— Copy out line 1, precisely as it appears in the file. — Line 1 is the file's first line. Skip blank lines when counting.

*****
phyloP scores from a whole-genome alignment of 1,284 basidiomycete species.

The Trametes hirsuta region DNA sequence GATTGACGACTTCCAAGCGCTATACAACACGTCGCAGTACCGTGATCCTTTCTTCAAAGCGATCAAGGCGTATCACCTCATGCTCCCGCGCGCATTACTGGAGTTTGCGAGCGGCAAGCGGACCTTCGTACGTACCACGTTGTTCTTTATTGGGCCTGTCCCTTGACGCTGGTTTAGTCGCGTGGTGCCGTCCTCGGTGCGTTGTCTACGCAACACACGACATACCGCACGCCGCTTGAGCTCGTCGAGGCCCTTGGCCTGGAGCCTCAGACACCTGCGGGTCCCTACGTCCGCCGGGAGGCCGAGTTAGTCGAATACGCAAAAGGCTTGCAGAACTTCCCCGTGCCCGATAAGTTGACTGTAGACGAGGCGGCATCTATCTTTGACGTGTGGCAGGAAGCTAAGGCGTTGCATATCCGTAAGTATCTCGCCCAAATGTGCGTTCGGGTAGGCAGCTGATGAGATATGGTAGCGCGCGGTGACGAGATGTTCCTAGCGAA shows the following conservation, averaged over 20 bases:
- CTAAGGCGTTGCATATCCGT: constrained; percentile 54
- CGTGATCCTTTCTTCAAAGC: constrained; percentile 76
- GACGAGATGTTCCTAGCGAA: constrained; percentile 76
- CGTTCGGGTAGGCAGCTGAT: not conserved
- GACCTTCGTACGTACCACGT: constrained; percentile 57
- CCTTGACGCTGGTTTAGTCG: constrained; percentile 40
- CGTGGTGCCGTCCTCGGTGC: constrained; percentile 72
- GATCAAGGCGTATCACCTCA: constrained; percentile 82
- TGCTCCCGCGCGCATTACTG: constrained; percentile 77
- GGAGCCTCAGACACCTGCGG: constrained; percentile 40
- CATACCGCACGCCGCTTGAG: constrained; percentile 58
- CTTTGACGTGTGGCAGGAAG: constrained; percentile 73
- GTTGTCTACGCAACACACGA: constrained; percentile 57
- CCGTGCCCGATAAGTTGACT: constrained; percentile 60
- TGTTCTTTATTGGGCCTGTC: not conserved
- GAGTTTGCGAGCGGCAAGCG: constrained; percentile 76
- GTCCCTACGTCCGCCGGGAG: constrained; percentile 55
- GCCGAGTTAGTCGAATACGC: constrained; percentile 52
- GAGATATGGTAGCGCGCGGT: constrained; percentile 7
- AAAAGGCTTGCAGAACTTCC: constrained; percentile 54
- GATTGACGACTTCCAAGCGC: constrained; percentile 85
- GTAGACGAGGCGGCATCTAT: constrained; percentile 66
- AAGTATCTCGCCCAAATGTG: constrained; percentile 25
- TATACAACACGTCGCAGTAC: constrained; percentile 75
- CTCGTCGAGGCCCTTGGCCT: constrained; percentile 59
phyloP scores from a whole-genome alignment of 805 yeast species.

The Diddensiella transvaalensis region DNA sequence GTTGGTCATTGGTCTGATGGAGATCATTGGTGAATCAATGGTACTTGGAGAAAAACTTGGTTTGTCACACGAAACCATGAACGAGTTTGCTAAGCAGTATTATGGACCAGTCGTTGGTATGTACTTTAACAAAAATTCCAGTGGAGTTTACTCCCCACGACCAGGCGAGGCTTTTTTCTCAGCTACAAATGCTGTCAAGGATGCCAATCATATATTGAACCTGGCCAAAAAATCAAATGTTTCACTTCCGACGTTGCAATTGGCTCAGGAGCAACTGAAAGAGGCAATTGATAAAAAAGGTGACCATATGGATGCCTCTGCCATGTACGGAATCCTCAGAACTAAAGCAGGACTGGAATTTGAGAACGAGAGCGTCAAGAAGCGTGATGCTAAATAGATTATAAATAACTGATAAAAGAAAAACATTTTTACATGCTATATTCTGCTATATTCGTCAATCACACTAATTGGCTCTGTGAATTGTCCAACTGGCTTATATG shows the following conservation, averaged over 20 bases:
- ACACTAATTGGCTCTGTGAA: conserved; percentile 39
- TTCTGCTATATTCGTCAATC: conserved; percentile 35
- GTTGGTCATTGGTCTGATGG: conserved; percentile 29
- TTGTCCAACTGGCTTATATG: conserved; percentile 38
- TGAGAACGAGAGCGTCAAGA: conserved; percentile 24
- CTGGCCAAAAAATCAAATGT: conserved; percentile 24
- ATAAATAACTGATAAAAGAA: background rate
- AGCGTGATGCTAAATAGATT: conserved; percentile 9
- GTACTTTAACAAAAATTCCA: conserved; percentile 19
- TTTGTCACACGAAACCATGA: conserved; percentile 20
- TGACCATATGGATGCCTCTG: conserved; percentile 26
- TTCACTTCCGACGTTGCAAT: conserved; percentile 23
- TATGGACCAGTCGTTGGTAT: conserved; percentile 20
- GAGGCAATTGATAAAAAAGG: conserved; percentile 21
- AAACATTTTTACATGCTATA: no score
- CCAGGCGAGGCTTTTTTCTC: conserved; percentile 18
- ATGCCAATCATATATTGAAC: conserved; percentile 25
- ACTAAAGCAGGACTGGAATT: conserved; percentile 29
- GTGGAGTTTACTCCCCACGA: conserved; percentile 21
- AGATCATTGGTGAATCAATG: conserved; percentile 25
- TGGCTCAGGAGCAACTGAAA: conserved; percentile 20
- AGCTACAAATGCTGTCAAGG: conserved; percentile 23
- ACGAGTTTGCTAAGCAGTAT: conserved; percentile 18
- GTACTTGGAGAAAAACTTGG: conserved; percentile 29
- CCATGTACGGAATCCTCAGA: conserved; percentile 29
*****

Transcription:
phyloP scores from a whole-genome alignment of 1,284 basidiomycete species.